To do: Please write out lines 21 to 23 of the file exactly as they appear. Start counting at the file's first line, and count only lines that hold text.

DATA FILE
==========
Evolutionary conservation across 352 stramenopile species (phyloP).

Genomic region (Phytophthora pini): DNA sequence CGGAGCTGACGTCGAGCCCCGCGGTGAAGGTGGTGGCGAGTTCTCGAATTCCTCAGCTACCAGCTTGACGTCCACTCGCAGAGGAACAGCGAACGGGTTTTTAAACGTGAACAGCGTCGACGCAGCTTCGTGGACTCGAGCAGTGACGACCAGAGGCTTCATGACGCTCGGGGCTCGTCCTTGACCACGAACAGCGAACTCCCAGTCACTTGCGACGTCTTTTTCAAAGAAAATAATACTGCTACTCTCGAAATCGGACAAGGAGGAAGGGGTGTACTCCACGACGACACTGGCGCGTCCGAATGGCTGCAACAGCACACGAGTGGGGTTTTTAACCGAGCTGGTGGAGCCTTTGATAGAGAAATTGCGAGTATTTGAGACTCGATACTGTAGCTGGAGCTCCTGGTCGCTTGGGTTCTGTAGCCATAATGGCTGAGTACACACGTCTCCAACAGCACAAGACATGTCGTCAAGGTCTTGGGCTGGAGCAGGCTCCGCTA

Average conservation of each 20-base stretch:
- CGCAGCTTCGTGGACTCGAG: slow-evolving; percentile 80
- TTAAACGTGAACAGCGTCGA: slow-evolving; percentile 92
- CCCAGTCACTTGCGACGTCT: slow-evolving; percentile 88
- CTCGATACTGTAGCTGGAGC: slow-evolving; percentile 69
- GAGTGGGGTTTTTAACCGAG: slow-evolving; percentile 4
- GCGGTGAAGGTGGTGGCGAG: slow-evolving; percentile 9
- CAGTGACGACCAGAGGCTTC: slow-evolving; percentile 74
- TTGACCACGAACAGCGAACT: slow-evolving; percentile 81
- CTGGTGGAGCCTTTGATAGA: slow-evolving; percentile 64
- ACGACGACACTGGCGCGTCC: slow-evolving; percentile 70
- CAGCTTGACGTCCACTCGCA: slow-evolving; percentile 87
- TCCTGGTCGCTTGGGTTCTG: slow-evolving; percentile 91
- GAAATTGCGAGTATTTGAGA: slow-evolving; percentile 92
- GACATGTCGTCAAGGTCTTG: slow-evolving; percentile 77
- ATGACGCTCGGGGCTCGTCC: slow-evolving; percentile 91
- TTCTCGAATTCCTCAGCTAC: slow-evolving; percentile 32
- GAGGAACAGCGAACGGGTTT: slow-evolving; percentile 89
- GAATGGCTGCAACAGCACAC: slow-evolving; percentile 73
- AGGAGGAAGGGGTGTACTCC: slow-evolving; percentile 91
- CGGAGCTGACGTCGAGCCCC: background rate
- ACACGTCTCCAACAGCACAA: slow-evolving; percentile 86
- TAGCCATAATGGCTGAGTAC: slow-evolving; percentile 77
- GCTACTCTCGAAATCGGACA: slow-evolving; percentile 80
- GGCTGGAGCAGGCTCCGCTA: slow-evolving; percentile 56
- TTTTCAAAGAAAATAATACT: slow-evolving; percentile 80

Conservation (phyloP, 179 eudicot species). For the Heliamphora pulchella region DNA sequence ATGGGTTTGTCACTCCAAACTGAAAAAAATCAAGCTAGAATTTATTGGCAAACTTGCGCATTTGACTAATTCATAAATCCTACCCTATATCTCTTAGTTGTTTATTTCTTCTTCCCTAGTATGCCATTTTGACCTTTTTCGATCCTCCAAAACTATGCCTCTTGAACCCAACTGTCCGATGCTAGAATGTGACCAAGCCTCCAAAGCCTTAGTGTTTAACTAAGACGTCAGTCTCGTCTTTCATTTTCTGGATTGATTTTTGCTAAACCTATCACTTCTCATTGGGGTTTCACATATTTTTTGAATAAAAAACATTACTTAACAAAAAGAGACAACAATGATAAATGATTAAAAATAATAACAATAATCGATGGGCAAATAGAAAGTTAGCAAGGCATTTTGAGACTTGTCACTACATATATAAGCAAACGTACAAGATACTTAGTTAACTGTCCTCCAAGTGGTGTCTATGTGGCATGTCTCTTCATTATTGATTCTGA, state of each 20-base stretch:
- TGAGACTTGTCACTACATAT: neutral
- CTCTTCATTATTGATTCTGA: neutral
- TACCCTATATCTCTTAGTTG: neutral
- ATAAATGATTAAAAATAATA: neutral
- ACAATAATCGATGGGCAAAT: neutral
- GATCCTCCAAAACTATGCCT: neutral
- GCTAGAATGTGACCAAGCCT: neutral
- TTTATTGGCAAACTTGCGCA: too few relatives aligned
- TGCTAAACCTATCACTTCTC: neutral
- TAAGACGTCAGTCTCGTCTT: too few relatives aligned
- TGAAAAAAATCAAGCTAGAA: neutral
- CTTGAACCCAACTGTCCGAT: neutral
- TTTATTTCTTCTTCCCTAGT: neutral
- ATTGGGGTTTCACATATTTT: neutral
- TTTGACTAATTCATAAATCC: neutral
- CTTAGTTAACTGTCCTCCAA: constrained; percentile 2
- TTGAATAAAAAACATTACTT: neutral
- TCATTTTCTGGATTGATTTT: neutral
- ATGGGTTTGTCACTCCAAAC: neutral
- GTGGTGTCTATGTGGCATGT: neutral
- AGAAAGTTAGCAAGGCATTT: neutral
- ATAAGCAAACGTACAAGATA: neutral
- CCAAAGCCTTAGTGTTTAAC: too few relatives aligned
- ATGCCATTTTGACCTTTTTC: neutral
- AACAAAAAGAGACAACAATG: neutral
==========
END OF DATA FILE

- GAATGGCTGCAACAGCACAC: slow-evolving; percentile 73
- AGGAGGAAGGGGTGTACTCC: slow-evolving; percentile 91
- CGGAGCTGACGTCGAGCCCC: background rate